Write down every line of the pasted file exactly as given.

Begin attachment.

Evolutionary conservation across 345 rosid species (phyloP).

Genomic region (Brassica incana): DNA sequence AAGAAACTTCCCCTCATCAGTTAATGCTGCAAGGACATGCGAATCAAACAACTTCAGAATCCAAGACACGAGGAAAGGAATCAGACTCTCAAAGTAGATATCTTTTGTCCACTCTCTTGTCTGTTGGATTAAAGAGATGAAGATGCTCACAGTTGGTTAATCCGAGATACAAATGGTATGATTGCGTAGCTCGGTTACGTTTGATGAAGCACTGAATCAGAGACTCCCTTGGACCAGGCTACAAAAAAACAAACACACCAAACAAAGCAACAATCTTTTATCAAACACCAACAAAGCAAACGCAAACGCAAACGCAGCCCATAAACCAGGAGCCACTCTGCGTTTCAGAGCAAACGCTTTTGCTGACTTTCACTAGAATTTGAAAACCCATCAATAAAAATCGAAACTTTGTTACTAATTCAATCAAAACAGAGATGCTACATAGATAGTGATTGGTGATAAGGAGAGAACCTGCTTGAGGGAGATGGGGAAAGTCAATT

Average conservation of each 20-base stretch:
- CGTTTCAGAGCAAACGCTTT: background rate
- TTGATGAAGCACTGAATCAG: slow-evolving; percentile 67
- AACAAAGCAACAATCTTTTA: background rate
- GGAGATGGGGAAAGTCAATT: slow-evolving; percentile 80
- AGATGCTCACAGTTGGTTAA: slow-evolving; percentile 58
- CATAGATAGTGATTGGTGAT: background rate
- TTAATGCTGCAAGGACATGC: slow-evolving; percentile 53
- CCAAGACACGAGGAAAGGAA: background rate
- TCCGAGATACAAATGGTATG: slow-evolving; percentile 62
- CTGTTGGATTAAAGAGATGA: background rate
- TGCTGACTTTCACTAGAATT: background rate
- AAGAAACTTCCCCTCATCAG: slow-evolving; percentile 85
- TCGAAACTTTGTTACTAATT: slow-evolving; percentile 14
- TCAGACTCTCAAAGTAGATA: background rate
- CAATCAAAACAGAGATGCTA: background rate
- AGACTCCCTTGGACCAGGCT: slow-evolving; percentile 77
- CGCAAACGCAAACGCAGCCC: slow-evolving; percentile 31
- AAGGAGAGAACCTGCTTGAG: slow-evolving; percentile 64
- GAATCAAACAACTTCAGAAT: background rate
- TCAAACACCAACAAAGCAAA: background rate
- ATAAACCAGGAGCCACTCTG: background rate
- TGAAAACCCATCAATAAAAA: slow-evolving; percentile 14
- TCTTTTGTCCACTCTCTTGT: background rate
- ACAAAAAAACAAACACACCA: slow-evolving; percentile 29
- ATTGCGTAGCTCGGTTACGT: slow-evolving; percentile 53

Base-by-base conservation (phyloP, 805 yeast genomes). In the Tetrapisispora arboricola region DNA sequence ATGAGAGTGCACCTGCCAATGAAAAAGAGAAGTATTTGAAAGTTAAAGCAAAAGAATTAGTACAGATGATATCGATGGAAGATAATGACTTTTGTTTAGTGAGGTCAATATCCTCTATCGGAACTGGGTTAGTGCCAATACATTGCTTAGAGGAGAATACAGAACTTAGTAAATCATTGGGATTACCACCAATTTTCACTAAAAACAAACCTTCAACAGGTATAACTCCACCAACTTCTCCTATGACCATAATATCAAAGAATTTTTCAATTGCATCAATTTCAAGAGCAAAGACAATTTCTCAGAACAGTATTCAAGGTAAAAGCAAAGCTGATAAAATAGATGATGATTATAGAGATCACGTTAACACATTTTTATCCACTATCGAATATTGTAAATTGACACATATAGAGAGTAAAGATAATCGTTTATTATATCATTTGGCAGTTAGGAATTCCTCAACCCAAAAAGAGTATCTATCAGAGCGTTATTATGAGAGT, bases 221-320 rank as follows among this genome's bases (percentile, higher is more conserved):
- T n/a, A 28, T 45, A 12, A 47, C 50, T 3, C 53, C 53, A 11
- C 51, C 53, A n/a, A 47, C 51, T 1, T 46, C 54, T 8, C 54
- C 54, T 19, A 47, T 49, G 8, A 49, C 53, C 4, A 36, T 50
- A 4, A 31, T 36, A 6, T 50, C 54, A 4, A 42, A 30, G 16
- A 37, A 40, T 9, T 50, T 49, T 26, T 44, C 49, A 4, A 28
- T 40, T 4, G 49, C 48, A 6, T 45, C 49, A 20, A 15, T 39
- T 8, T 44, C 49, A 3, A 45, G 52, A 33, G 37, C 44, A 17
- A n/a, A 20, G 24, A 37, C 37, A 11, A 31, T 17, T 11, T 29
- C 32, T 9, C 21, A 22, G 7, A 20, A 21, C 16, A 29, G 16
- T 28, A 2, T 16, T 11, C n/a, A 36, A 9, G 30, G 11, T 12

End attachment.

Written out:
Evolutionary conservation across 345 rosid species (phyloP).

Genomic region (Brassica incana): DNA sequence AAGAAACTTCCCCTCATCAGTTAATGCTGCAAGGACATGCGAATCAAACAACTTCAGAATCCAAGACACGAGGAAAGGAATCAGACTCTCAAAGTAGATATCTTTTGTCCACTCTCTTGTCTGTTGGATTAAAGAGATGAAGATGCTCACAGTTGGTTAATCCGAGATACAAATGGTATGATTGCGTAGCTCGGTTACGTTTGATGAAGCACTGAATCAGAGACTCCCTTGGACCAGGCTACAAAAAAACAAACACACCAAACAAAGCAACAATCTTTTATCAAACACCAACAAAGCAAACGCAAACGCAAACGCAGCCCATAAACCAGGAGCCACTCTGCGTTTCAGAGCAAACGCTTTTGCTGACTTTCACTAGAATTTGAAAACCCATCAATAAAAATCGAAACTTTGTTACTAATTCAATCAAAACAGAGATGCTACATAGATAGTGATTGGTGATAAGGAGAGAACCTGCTTGAGGGAGATGGGGAAAGTCAATT

Average conservation of each 20-base stretch:
- CGTTTCAGAGCAAACGCTTT: background rate
- TTGATGAAGCACTGAATCAG: slow-evolving; percentile 67
- AACAAAGCAACAATCTTTTA: background rate
- GGAGATGGGGAAAGTCAATT: slow-evolving; percentile 80
- AGATGCTCACAGTTGGTTAA: slow-evolving; percentile 58
- CATAGATAGTGATTGGTGAT: background rate
- TTAATGCTGCAAGGACATGC: slow-evolving; percentile 53
- CCAAGACACGAGGAAAGGAA: background rate
- TCCGAGATACAAATGGTATG: slow-evolving; percentile 62
- CTGTTGGATTAAAGAGATGA: background rate
- TGCTGACTTTCACTAGAATT: background rate
- AAGAAACTTCCCCTCATCAG: slow-evolving; percentile 85
- TCGAAACTTTGTTACTAATT: slow-evolving; percentile 14
- TCAGACTCTCAAAGTAGATA: background rate
- CAATCAAAACAGAGATGCTA: background rate
- AGACTCCCTTGGACCAGGCT: slow-evolving; percentile 77
- CGCAAACGCAAACGCAGCCC: slow-evolving; percentile 31
- AAGGAGAGAACCTGCTTGAG: slow-evolving; percentile 64
- GAATCAAACAACTTCAGAAT: background rate
- TCAAACACCAACAAAGCAAA: background rate
- ATAAACCAGGAGCCACTCTG: background rate
- TGAAAACCCATCAATAAAAA: slow-evolving; percentile 14
- TCTTTTGTCCACTCTCTTGT: background rate
- ACAAAAAAACAAACACACCA: slow-evolving; percentile 29
- ATTGCGTAGCTCGGTTACGT: slow-evolving; percentile 53

Base-by-base conservation (phyloP, 805 yeast genomes). In the Tetrapisispora arboricola region DNA sequence ATGAGAGTGCACCTGCCAATGAAAAAGAGAAGTATTTGAAAGTTAAAGCAAAAGAATTAGTACAGATGATATCGATGGAAGATAATGACTTTTGTTTAGTGAGGTCAATATCCTCTATCGGAACTGGGTTAGTGCCAATACATTGCTTAGAGGAGAATACAGAACTTAGTAAATCATTGGGATTACCACCAATTTTCACTAAAAACAAACCTTCAACAGGTATAACTCCACCAACTTCTCCTATGACCATAATATCAAAGAATTTTTCAATTGCATCAATTTCAAGAGCAAAGACAATTTCTCAGAACAGTATTCAAGGTAAAAGCAAAGCTGATAAAATAGATGATGATTATAGAGATCACGTTAACACATTTTTATCCACTATCGAATATTGTAAATTGACACATATAGAGAGTAAAGATAATCGTTTATTATATCATTTGGCAGTTAGGAATTCCTCAACCCAAAAAGAGTATCTATCAGAGCGTTATTATGAGAGT, bases 221-320 rank as follows among this genome's bases (percentile, higher is more conserved):
- T n/a, A 28, T 45, A 12, A 47, C 50, T 3, C 53, C 53, A 11
- C 51, C 53, A n/a, A 47, C 51, T 1, T 46, C 54, T 8, C 54
- C 54, T 19, A 47, T 49, G 8, A 49, C 53, C 4, A 36, T 50
- A 4, A 31, T 36, A 6, T 50, C 54, A 4, A 42, A 30, G 16
- A 37, A 40, T 9, T 50, T 49, T 26, T 44, C 49, A 4, A 28
- T 40, T 4, G 49, C 48, A 6, T 45, C 49, A 20, A 15, T 39
- T 8, T 44, C 49, A 3, A 45, G 52, A 33, G 37, C 44, A 17
- A n/a, A 20, G 24, A 37, C 37, A 11, A 31, T 17, T 11, T 29
- C 32, T 9, C 21, A 22, G 7, A 20, A 21, C 16, A 29, G 16
- T 28, A 2, T 16, T 11, C n/a, A 36, A 9, G 30, G 11, T 12